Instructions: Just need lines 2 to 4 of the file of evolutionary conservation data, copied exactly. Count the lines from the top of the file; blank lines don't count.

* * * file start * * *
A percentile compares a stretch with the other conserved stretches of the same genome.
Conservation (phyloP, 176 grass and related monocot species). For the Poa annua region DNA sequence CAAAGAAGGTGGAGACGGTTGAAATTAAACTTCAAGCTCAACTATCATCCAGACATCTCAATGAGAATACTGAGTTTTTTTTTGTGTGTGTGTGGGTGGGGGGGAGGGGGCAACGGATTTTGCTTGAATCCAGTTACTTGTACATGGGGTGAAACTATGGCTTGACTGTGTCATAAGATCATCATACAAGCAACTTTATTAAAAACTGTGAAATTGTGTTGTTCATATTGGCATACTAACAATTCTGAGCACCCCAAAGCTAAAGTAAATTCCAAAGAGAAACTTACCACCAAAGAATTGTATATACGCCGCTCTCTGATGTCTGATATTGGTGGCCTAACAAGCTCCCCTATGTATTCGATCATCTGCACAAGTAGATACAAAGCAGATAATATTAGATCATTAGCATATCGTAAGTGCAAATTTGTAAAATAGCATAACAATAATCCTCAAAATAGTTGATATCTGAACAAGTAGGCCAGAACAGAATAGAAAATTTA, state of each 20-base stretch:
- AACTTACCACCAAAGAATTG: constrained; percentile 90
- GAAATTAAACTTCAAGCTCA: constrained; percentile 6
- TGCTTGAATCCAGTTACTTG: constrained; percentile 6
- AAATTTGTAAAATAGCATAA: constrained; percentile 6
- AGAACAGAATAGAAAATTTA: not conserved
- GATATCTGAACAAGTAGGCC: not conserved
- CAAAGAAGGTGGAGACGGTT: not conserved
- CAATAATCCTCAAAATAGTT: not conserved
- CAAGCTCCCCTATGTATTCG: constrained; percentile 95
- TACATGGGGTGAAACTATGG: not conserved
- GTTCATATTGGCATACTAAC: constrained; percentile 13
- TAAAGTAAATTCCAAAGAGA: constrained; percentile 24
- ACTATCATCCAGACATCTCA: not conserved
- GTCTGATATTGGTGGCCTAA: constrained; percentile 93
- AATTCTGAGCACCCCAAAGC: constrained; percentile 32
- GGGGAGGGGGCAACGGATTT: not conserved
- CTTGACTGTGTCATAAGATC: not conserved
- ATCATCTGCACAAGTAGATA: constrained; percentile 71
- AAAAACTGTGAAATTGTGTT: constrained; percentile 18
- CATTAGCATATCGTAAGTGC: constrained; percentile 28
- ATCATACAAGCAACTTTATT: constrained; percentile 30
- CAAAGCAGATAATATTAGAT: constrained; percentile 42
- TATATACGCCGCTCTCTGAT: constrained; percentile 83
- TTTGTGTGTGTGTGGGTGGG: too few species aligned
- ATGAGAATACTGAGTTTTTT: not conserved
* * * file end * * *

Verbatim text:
Conservation (phyloP, 176 grass and related monocot species). For the Poa annua region DNA sequence CAAAGAAGGTGGAGACGGTTGAAATTAAACTTCAAGCTCAACTATCATCCAGACATCTCAATGAGAATACTGAGTTTTTTTTTGTGTGTGTGTGGGTGGGGGGGAGGGGGCAACGGATTTTGCTTGAATCCAGTTACTTGTACATGGGGTGAAACTATGGCTTGACTGTGTCATAAGATCATCATACAAGCAACTTTATTAAAAACTGTGAAATTGTGTTGTTCATATTGGCATACTAACAATTCTGAGCACCCCAAAGCTAAAGTAAATTCCAAAGAGAAACTTACCACCAAAGAATTGTATATACGCCGCTCTCTGATGTCTGATATTGGTGGCCTAACAAGCTCCCCTATGTATTCGATCATCTGCACAAGTAGATACAAAGCAGATAATATTAGATCATTAGCATATCGTAAGTGCAAATTTGTAAAATAGCATAACAATAATCCTCAAAATAGTTGATATCTGAACAAGTAGGCCAGAACAGAATAGAAAATTTA, state of each 20-base stretch:
- AACTTACCACCAAAGAATTG: constrained; percentile 90
- GAAATTAAACTTCAAGCTCA: constrained; percentile 6